Figure 3: Shred sign image in a patient with pneumonia. It is possible to notice the peripheral pulmonary consolidation with irregular reverberation areas and central air bronchogram.

The aim of this work is to describe the ultrasound findings of Pleuro-pulmonary diseases causing acute dyspnea and to assess the value of PLUS compared with thorax X-rays.

Materials and Methods

Study design

This was a prospective study in emergency patients. All the owners gave informed consent for the performance of the thorax ultrasound, which is routinely carried out in our department. The study protocol was reviewed and approved by the Institutional Welfare and Ethics Committee of the University of Pisa (permission number 33472/2016).


This observational study included 68 patients, dogs and cats, admitted for acute dyspnea to the Veterinary Teaching Hospital “Mario Modenato”, Department of Veterinary Science, University of Pisa, during the period January 2015- December 2016. All dogs and cats were subjected to radiographic and ultrasound examination of the thorax; the imaging examinations were performed with no clinically relevant time delay and no additional medical interventions in between.

Study protocol

The evaluation of the X-rays and the execution of the ultrasound examinations were carried out independently by two radiologists (Citi S and Mannucci T), so that the physician assigned to the X-rays had no knowledge of the results of the ultrasound and vice versa.The X-ray was performed by a digital radiology system (Fuji Capsula) in right latero-lateral (rLL) recumbency or in several recumbencies (rLL, lLL, VD or DV) in accordance with the patient’s clinical condition.The ultrasound investigations were performed using a linear probe 12 MHz and a microconvex probe 7.5 MHz (Toshiba Xario XG) both were used for each study.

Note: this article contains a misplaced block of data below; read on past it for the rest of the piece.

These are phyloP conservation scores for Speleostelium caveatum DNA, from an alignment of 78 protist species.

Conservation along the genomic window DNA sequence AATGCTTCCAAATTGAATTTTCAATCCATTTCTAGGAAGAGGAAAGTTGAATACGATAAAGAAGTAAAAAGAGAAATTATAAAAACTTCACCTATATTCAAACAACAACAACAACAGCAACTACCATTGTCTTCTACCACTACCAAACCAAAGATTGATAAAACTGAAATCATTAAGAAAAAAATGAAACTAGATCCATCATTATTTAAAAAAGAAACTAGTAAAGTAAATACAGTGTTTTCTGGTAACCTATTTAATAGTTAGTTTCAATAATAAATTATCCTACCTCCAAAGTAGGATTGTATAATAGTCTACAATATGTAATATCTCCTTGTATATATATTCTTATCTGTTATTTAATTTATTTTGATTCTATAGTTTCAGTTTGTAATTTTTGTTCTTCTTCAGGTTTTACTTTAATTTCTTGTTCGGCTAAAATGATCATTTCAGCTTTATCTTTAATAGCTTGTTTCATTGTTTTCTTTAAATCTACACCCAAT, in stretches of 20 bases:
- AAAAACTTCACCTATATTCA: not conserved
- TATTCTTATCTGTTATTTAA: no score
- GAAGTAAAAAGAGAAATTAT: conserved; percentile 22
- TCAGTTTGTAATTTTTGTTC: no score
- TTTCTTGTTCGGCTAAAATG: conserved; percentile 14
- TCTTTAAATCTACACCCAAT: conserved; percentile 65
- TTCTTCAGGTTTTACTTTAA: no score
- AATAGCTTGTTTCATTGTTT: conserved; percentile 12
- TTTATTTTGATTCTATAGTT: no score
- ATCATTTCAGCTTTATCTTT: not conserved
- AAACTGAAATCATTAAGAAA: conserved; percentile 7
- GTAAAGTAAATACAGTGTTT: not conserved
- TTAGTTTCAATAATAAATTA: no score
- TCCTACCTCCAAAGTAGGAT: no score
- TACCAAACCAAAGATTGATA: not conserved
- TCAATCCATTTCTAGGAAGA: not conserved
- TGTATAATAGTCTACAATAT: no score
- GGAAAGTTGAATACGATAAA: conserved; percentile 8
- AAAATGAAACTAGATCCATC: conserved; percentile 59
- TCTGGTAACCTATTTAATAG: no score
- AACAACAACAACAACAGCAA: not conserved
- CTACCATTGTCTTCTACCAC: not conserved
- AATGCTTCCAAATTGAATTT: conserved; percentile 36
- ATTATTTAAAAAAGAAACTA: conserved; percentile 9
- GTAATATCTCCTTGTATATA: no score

Ultrasound images and videos were taken with the patient awake and manually restrained. The patient preparation involved only the application of alcohol and ultrasound gel on the thorax area. The patient was placed in right recumbency and then in left recumbency, if it’s clinical condition allowed it. In cases of severe dyspnea, the examination was carried out in sternal recumbency or standing. In all cases, ultrasound included a longitudinal and transversal intercostal approach, moving the probe in a dorsoventral direction and then in a craniocaudal direction for both hemithoraces.